Dutch researchers publish molecules with energy storage potential


The Netherlands – A library of 31,618 compounds that might be utilized in upcoming redox-flow batteries has been produced by researchers from the Dutch Institute for Fundamental Energy Research (DIFFER).

These batteries have a lot of potential as energy storage devices. The researchers, among other tools, employed supercomputers and artificial intelligence to determine the characteristics of the molecules.

Chemists have created hundreds of compounds in recent years that might be effective for energy storage in flow batteries. Researchers at DIFFER in Eindhoven, the Netherlands, envisaged how amazing it would be if the characteristics of these molecules could be rapidly and readily found in a database. But many molecules’ characteristics are unknown, which is a problem. Redox potential and water solubility are a few of examples of molecular characteristics. These are significant because they relate to the redox flow batteries’ capacity for power output and energy density.

Four steps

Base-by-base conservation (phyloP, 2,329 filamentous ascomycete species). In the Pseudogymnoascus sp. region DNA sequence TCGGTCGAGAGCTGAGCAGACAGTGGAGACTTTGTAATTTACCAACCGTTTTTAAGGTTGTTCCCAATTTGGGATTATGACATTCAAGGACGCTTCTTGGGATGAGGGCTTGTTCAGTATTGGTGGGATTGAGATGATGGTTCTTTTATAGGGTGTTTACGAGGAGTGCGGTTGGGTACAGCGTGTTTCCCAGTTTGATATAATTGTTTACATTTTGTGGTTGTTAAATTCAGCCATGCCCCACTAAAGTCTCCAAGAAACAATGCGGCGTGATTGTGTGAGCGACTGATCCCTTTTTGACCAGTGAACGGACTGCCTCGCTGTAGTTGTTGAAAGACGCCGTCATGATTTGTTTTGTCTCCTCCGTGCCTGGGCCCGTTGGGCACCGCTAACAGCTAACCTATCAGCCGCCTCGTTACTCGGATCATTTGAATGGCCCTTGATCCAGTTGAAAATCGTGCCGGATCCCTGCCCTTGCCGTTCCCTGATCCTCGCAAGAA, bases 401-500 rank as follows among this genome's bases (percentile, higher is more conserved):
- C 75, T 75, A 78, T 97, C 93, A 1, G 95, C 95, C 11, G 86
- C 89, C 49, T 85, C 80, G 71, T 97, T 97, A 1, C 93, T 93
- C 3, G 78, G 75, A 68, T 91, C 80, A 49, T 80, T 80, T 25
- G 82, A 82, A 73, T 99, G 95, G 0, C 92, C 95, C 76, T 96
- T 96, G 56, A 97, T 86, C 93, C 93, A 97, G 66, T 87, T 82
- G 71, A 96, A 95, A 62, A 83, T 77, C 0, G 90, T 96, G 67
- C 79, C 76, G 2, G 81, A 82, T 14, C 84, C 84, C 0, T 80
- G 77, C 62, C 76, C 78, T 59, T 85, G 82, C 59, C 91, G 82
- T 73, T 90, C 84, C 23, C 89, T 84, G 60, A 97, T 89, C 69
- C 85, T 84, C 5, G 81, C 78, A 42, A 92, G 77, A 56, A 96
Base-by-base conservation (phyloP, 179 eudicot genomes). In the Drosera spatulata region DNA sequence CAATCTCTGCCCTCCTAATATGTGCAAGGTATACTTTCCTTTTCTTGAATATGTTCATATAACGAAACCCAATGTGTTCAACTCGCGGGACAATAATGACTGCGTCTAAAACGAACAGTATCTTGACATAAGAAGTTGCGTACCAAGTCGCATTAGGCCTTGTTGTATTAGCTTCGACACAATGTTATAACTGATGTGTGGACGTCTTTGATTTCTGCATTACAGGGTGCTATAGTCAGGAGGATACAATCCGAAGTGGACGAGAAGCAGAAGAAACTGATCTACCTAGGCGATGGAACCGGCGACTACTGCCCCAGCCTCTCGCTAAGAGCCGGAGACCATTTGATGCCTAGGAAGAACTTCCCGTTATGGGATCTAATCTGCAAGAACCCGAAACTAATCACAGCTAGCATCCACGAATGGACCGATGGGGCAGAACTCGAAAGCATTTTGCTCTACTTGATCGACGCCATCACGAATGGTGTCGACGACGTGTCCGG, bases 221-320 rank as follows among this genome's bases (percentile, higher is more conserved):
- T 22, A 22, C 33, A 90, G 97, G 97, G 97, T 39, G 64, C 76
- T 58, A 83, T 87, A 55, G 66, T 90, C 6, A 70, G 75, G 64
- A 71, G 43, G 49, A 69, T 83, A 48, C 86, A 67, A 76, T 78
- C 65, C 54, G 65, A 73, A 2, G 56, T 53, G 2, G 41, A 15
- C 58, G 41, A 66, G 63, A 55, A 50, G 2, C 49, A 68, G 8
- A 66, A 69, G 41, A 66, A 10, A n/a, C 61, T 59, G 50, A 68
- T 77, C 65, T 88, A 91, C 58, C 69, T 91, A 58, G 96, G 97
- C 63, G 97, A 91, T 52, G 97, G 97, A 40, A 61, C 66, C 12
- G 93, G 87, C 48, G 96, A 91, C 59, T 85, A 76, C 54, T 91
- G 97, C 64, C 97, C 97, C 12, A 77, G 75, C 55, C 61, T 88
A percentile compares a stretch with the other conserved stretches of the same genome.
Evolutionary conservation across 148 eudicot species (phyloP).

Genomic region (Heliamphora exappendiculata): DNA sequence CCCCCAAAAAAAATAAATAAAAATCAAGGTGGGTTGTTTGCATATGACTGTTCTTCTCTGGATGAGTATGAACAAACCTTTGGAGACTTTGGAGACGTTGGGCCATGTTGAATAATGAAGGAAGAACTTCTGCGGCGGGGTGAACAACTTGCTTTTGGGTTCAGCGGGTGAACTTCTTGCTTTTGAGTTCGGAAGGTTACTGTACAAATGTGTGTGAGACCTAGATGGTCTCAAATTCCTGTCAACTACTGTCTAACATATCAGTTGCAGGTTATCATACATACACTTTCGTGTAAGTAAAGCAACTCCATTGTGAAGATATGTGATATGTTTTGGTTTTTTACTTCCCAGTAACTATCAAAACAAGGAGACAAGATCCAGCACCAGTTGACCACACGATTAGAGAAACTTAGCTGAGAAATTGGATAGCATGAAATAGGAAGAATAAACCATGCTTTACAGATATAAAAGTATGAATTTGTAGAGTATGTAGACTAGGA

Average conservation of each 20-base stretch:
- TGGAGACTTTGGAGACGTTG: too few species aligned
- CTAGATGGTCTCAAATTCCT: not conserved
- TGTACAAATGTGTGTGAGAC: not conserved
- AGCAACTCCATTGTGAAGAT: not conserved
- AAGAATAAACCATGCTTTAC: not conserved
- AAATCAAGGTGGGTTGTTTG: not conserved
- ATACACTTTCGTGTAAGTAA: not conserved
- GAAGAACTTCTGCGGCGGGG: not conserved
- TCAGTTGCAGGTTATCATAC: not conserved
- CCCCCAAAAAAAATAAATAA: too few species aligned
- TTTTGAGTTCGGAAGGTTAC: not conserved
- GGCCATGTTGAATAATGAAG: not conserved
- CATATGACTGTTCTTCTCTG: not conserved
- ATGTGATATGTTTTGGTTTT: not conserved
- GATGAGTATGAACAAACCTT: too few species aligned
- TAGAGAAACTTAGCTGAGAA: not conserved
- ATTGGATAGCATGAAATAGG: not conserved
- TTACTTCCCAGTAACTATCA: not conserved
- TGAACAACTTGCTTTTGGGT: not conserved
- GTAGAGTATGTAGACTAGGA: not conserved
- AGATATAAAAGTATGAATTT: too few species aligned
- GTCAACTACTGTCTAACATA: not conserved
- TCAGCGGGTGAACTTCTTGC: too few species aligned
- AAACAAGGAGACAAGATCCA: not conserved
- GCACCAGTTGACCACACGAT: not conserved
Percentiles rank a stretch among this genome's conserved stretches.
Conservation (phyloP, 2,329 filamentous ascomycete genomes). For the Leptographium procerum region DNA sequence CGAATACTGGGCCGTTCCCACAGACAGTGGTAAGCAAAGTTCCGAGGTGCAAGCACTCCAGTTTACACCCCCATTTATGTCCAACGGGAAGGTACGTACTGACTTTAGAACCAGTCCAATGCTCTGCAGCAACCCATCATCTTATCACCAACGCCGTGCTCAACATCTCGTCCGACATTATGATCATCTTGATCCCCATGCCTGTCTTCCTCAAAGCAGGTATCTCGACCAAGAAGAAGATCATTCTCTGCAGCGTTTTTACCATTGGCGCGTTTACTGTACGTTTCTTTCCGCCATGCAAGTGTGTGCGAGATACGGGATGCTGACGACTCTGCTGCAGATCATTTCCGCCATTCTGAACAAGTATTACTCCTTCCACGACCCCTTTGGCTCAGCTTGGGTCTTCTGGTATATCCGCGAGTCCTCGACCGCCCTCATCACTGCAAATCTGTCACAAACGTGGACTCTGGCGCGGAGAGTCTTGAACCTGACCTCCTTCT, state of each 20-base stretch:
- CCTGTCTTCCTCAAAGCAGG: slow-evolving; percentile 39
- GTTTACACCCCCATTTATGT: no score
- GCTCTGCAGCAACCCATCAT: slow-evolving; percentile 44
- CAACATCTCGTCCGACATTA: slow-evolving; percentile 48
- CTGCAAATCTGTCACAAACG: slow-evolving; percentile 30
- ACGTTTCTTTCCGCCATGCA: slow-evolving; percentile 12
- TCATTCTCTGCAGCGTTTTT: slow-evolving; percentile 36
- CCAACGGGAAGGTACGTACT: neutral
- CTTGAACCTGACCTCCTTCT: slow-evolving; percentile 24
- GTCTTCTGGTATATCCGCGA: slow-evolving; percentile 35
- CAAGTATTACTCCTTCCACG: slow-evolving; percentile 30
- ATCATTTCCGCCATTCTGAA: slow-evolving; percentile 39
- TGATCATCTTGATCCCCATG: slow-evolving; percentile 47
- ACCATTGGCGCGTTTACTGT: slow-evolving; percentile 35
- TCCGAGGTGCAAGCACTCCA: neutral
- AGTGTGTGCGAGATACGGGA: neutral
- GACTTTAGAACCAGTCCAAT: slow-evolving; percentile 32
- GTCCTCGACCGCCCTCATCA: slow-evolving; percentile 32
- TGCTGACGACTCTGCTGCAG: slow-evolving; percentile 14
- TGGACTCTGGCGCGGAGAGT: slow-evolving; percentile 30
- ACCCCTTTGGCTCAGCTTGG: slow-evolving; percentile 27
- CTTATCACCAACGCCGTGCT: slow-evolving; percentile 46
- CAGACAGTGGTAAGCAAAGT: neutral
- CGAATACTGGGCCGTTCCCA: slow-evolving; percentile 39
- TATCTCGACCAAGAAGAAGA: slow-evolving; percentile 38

The researchers used four actions to uncover molecules’ as-yet-unknown characteristics. To start, scientists generated hundreds of virtual variations of two different types of molecules using a desktop computer and clever algorithms. Quinone and aza aromatic chemical families are adept at reversibly accepting and donating electrons. It’s crucial for batteries. The backbone structures of 24 quinones, 28 aza-aromatics, and five different chemically significant side groups were provided to the computer by the researchers. The algorithm then generated 31,618 distinct compounds from that.

The second step involved the researchers computing roughly 300 different attributes for each molecule using supercomputers. This is accomplished by the computer using quantum chemistry equations. Powerful supercomputers are useful in use since these formulas are challenging to answer.

To determine whether the molecules would dissolve in water, the researchers employed machine learning in the third phase.

The fourth and last phase involved establishing a database that was readable by both humans and machines. The molecules and their properties are included in the database, which goes by the name RedDB (from Redox DataBase).

Since the database is now accessible to all researchers, including those outside of DIFFER, it is simple to look for compounds that could be useful for redox flow batteries.